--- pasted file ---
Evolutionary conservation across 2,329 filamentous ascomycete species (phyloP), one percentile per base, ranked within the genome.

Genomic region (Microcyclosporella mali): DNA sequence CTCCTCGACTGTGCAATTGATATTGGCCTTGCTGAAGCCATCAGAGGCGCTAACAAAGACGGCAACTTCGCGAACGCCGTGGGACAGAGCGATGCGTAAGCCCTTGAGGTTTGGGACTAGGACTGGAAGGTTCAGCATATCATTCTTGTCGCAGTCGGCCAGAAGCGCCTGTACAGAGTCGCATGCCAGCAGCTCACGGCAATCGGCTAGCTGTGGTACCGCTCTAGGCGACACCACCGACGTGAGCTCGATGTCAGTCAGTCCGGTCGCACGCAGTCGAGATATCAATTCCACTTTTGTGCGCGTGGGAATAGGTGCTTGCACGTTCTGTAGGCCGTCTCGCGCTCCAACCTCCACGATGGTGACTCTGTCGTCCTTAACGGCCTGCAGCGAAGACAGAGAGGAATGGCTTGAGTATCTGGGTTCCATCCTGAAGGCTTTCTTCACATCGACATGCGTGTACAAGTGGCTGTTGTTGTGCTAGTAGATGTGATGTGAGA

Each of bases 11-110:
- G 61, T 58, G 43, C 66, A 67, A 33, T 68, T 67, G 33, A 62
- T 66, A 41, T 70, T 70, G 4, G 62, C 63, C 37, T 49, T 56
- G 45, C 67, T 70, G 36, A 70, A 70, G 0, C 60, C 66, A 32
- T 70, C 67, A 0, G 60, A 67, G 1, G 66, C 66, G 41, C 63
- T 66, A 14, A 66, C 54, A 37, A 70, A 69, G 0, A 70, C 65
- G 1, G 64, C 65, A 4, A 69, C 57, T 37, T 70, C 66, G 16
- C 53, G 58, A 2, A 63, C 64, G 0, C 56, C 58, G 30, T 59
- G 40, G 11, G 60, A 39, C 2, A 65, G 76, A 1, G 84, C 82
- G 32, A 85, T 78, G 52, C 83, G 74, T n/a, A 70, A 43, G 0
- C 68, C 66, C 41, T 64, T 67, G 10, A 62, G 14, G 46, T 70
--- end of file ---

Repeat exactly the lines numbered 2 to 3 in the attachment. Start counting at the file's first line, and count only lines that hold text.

Genomic region (Microcyclosporella mali): DNA sequence CTCCTCGACTGTGCAATTGATATTGGCCTTGCTGAAGCCATCAGAGGCGCTAACAAAGACGGCAACTTCGCGAACGCCGTGGGACAGAGCGATGCGTAAGCCCTTGAGGTTTGGGACTAGGACTGGAAGGTTCAGCATATCATTCTTGTCGCAGTCGGCCAGAAGCGCCTGTACAGAGTCGCATGCCAGCAGCTCACGGCAATCGGCTAGCTGTGGTACCGCTCTAGGCGACACCACCGACGTGAGCTCGATGTCAGTCAGTCCGGTCGCACGCAGTCGAGATATCAATTCCACTTTTGTGCGCGTGGGAATAGGTGCTTGCACGTTCTGTAGGCCGTCTCGCGCTCCAACCTCCACGATGGTGACTCTGTCGTCCTTAACGGCCTGCAGCGAAGACAGAGAGGAATGGCTTGAGTATCTGGGTTCCATCCTGAAGGCTTTCTTCACATCGACATGCGTGTACAAGTGGCTGTTGTTGTGCTAGTAGATGTGATGTGAGA

Each of bases 11-110: